Archive for January 8th, 2011

January 8, 2011

Curiosity

Curious looking cat, pic: © Igor Kharlamov | Dreamstime.com

Here is an idiom for curios people – or maybe it is rather for nosy people: “curiosity killed the cat”

This is used to warn people of the perils of being too inquisitive and sticking their noses into other people’s business, especially if that business is none of their business.  People who are too curious, this idiom tells us, get in trouble or worse.

You can use this idiom as a an answer when somebody asks a question that you do not want to answer.

For example, you got a nice pair of earrings from that admirer you have only been seeing for a short time and you are not ready yet to talk about him but your colleague asks: “where did you get those earrings???”  Your answer “Curiosity killed the cat” should tell her unmistakably to leave the topic alone without you having to say something more rude such as “it none of your business.”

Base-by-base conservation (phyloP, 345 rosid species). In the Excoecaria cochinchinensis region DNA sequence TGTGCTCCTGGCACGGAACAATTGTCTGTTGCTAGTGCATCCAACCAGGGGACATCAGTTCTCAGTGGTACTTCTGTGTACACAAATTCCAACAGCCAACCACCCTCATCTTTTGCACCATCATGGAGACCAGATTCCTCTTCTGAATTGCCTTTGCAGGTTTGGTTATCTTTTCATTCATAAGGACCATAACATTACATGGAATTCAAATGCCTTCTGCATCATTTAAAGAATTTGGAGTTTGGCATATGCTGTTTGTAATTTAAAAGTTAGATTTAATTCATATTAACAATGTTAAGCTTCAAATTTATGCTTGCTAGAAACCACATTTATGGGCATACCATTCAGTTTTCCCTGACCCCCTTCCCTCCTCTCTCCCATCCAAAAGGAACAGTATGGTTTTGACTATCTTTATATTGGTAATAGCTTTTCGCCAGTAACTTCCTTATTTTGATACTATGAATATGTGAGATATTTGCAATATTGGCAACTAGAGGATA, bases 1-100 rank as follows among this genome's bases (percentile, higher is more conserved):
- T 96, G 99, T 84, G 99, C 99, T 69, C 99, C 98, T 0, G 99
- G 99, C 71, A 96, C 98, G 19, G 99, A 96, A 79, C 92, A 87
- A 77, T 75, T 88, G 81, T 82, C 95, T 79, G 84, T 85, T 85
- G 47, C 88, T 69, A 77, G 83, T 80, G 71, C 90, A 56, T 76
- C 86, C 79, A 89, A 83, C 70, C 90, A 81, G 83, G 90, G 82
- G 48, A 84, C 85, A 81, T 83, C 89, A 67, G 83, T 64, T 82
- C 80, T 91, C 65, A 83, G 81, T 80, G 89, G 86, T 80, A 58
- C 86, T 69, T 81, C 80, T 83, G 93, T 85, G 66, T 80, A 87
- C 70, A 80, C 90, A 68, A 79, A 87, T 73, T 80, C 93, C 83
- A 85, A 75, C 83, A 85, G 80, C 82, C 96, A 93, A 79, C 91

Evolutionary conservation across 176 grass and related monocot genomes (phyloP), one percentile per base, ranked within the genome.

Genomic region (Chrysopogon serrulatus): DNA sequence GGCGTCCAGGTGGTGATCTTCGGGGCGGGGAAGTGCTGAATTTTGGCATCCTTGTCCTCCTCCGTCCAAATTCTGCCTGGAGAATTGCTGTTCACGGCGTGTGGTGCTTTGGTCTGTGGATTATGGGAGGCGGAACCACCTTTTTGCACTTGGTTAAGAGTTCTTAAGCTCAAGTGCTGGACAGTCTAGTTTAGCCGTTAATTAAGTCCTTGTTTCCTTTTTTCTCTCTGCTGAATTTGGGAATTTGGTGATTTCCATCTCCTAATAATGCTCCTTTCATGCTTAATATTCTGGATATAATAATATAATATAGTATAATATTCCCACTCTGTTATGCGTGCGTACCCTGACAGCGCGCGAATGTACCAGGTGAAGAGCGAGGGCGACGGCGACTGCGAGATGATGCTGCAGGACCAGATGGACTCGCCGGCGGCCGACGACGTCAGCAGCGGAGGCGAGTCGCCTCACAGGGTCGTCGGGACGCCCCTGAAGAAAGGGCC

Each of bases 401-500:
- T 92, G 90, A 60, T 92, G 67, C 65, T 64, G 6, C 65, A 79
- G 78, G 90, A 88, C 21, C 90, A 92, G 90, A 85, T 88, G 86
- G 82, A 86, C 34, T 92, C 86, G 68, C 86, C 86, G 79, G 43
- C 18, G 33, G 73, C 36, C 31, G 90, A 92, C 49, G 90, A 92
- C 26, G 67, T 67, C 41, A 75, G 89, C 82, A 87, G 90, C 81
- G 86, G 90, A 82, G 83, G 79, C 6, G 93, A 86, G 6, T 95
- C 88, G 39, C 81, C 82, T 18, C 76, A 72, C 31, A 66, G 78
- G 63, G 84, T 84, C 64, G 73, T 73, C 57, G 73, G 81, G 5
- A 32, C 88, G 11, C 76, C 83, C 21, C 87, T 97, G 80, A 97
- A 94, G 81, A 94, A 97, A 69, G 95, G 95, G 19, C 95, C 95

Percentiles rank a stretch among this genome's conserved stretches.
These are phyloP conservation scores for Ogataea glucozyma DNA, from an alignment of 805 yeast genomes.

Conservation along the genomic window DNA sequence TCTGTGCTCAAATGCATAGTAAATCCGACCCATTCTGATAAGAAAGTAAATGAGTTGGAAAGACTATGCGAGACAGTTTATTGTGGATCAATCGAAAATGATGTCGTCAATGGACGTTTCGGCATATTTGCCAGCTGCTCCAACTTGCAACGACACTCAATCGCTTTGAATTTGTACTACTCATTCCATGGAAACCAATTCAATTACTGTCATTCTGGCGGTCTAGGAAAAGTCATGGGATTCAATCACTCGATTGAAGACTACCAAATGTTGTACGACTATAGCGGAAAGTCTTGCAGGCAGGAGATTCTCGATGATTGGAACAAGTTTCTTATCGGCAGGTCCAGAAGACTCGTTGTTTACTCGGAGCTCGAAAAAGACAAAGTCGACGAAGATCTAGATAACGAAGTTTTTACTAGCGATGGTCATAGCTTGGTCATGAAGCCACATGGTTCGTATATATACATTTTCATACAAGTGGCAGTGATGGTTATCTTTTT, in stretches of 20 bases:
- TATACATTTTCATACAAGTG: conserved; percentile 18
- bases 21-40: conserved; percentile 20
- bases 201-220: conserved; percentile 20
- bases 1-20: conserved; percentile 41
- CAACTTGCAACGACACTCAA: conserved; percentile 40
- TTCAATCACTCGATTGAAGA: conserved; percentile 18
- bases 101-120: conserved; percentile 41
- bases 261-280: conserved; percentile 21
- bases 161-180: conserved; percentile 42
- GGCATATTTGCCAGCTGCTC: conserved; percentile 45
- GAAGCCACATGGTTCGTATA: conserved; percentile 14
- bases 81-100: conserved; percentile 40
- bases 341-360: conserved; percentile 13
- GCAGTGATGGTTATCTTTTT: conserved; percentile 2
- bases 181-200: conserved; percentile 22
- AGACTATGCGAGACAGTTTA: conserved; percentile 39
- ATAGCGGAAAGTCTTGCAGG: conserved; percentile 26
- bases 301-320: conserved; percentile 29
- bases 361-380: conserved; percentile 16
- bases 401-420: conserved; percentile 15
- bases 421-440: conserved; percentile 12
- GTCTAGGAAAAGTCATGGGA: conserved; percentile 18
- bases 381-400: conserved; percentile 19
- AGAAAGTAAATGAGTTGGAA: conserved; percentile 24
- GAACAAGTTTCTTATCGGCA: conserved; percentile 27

The origin of this idiom is so obscure and convoluted from what I read that I decided to skip it – curiosity might kill the cat but convoluted stories sure put the reader to sleep.

January 8, 2011

Of pots and kettles

This kettle can't call anybody black, pic: © Arman Anzanpour | Dreamstime.com

Here is a idiom that sounds quite confusing at first “the pot calling the kettle black”.  For clarification: pots are used for cooking, kettles for boiling water.

This expression is used to accuse a person of being guilty of the very thing they are pointing out and accusing you of or, to put it another way you use this expression if somebody criticizes you for something but he or she is just as much at fault or makes the same mistakes.

Here is an example:

“You should clean up your room, it is a complete mess in there.”

“That’s the pot calling the kettle black – look at your room, you can’t even get in the door.”

The origin of this idiom comes indeed from cooking.  The traditional pots and kettles were made from cast iron which turned black over time especially during times where people still cooked over open fire.  With both the pot and the kettle black, the pot calling the kettle black (in an accusatory way) would be pretty hypocritical and suggests that the pot is not aware of his own characteristics.